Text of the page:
Boston Mayor Marty Walsh’s Office of Food Access has created food resource maps in six languages for each of the city’s neighborhoods with a goal of improving the availability to healthy eating options for all residents.
The Massachusetts Municipal Association highlighted the maps in a recent article in their “Community Corner” newsletter that promotes best practices and examples that other cities and towns can follow. The Healthy Aging Collaborative is recognizing the Boston Food Access Maps as a best practice specifically for Age-Friendly Communities.
These resources list senior meal sites, food pantries, SNAP assistance sites, farmer’s markets and affordable fruit and vegetable sources.
Below is an excerpt from the MMA article with more background on the Food Resource Maps:
Elizabeth Miller, a food security fellow with the Mayor’s Office of Food Access, said the idea for the maps began with staff at community health centers, who alerted the mayor’s office that people were seeking food assistance from the centers and needed immediate referrals.
“We were targeting people kind of at a chronic emergency stage, consistently needing more food, or [those who] recently lost their job and suddenly don’t have enough money to buy food,” Miller said.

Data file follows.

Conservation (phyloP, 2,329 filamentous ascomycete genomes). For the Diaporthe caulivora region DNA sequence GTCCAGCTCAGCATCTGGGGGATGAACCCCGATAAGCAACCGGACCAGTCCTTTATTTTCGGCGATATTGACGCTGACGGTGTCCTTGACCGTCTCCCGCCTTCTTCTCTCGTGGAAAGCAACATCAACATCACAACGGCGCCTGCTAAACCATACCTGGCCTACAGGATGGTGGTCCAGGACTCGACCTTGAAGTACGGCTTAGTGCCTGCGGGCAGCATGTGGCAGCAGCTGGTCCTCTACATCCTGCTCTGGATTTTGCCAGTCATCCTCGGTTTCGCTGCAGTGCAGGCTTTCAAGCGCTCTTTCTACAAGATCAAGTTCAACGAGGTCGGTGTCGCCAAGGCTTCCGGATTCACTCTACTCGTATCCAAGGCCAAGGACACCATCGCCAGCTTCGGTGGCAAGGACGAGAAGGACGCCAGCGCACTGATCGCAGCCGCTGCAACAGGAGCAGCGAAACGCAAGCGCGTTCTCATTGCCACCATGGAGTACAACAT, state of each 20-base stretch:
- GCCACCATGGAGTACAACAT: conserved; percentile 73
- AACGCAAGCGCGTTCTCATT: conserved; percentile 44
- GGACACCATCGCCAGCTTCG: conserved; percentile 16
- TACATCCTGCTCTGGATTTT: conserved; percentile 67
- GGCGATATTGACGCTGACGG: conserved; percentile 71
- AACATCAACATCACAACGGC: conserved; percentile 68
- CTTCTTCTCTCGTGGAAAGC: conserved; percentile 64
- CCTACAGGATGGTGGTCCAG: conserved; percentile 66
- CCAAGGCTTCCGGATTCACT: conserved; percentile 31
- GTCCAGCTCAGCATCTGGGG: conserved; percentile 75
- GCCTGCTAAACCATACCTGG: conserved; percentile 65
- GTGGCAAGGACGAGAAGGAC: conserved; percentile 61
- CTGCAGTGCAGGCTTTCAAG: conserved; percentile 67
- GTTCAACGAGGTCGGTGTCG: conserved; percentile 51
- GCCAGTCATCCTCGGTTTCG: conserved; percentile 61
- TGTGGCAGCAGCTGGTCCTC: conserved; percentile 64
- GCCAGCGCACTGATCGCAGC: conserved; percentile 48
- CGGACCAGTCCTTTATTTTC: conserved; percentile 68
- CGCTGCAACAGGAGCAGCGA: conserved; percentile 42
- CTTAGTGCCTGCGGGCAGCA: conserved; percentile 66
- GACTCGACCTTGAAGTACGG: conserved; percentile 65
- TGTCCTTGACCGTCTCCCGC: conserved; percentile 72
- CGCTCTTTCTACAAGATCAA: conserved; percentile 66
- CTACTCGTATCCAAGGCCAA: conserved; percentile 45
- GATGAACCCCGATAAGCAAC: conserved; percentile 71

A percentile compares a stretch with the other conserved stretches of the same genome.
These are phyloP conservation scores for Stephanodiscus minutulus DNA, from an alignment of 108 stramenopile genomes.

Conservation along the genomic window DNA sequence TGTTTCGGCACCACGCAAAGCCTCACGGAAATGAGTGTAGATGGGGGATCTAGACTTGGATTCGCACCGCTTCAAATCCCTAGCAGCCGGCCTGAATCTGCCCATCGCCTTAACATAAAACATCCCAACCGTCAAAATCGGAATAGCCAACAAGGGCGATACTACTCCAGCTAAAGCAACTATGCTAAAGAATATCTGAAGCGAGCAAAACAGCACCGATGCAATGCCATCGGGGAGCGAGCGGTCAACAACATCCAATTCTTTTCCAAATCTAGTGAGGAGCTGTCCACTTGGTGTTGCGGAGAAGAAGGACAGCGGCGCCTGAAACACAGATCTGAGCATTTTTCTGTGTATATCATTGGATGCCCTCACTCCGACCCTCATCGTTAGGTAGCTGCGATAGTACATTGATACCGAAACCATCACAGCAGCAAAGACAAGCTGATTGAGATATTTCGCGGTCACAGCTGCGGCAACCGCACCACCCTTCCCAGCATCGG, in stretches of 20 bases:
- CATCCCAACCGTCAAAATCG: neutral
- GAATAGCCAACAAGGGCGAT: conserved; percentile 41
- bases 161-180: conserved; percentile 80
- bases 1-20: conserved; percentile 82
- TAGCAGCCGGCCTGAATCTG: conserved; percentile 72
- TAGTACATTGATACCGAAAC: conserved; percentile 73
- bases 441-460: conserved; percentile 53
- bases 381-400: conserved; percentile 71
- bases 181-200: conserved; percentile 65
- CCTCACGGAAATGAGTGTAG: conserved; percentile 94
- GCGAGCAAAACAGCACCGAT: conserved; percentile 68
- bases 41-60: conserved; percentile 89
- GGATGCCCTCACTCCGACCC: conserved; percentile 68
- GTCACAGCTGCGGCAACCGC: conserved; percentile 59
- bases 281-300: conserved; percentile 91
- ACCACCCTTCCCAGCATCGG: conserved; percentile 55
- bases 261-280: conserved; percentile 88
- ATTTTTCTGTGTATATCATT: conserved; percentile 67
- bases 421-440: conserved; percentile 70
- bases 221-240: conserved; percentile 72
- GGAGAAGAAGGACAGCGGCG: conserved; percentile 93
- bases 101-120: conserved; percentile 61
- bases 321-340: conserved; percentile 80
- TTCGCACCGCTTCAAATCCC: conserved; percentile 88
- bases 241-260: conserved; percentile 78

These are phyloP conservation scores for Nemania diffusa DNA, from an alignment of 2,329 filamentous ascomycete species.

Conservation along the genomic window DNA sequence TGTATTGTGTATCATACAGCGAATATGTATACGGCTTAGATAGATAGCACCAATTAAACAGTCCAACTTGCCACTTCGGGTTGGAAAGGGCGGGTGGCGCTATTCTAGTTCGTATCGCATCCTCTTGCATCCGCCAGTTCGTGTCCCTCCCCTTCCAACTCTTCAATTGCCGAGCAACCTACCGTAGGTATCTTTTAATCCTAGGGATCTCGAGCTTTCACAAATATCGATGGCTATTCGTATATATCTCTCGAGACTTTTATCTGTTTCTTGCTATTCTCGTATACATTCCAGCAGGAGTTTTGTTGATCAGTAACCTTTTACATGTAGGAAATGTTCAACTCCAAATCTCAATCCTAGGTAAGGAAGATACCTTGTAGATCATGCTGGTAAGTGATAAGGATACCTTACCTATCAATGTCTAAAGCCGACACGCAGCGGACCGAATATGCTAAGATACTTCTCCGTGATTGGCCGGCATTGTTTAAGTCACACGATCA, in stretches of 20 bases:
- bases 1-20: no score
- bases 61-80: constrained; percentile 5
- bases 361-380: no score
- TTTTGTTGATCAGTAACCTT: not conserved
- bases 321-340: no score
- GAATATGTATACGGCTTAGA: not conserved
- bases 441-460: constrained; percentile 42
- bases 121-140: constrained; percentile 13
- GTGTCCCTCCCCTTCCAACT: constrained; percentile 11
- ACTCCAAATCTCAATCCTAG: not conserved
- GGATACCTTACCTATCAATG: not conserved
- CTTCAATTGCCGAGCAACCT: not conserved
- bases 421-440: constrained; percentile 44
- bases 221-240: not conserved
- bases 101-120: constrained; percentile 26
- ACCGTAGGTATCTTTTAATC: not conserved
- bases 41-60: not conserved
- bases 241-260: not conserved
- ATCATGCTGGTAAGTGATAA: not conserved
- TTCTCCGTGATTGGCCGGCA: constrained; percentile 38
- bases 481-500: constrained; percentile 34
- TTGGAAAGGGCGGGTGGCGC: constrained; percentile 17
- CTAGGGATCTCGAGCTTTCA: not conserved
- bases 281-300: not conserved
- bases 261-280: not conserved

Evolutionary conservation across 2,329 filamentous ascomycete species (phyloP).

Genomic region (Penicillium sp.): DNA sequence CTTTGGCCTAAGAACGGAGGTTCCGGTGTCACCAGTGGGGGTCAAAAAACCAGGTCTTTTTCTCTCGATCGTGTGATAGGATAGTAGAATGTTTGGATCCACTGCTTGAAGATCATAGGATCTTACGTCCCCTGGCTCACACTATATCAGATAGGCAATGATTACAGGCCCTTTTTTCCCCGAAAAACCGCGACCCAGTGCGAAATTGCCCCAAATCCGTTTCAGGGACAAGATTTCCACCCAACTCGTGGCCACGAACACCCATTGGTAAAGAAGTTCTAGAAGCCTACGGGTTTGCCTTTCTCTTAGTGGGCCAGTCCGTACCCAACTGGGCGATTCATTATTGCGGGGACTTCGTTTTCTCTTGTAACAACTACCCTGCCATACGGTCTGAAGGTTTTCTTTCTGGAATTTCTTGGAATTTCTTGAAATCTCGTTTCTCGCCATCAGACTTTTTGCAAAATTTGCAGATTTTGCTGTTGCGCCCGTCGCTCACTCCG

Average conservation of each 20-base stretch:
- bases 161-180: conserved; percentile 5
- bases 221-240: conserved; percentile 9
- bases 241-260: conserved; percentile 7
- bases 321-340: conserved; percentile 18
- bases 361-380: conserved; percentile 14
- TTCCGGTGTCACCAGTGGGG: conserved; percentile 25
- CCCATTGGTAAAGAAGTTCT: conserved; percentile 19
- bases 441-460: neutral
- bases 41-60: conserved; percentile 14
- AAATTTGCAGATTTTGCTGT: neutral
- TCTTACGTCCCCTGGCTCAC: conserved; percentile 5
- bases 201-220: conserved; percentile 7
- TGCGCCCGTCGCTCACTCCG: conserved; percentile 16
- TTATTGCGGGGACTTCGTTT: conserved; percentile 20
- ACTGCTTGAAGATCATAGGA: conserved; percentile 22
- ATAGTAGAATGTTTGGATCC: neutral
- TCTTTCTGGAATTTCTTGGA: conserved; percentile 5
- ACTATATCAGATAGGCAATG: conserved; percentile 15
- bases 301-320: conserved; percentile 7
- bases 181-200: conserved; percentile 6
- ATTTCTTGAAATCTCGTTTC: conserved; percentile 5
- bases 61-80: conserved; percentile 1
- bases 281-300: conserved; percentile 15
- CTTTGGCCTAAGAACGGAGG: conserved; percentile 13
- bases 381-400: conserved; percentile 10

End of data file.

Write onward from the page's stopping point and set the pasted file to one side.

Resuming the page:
Because of that, the Mayor’s Office of Food Access worked with the city’s Department of Innovation and Technology and its Public Health Commission to identify food options that are either low-cost or free, with the exception of farmers markets, which were included only if they accepted SNAP and HIP benefits.
The city opted for paper maps because many lower-income households and homeless individuals lack access to a computer.
Miller said the maps also address, to an extent, the problem of “food deserts,” where a neighborhood lacks access to fresh, affordable and nutritious food as opposed to cheaper and less healthful processed foods.
“A lot of food pantries have limited fresh produce available,” Miller noted. “The [map’s] resources are all combined to support the needs of individuals living in areas where [healthy food choices] are limited.”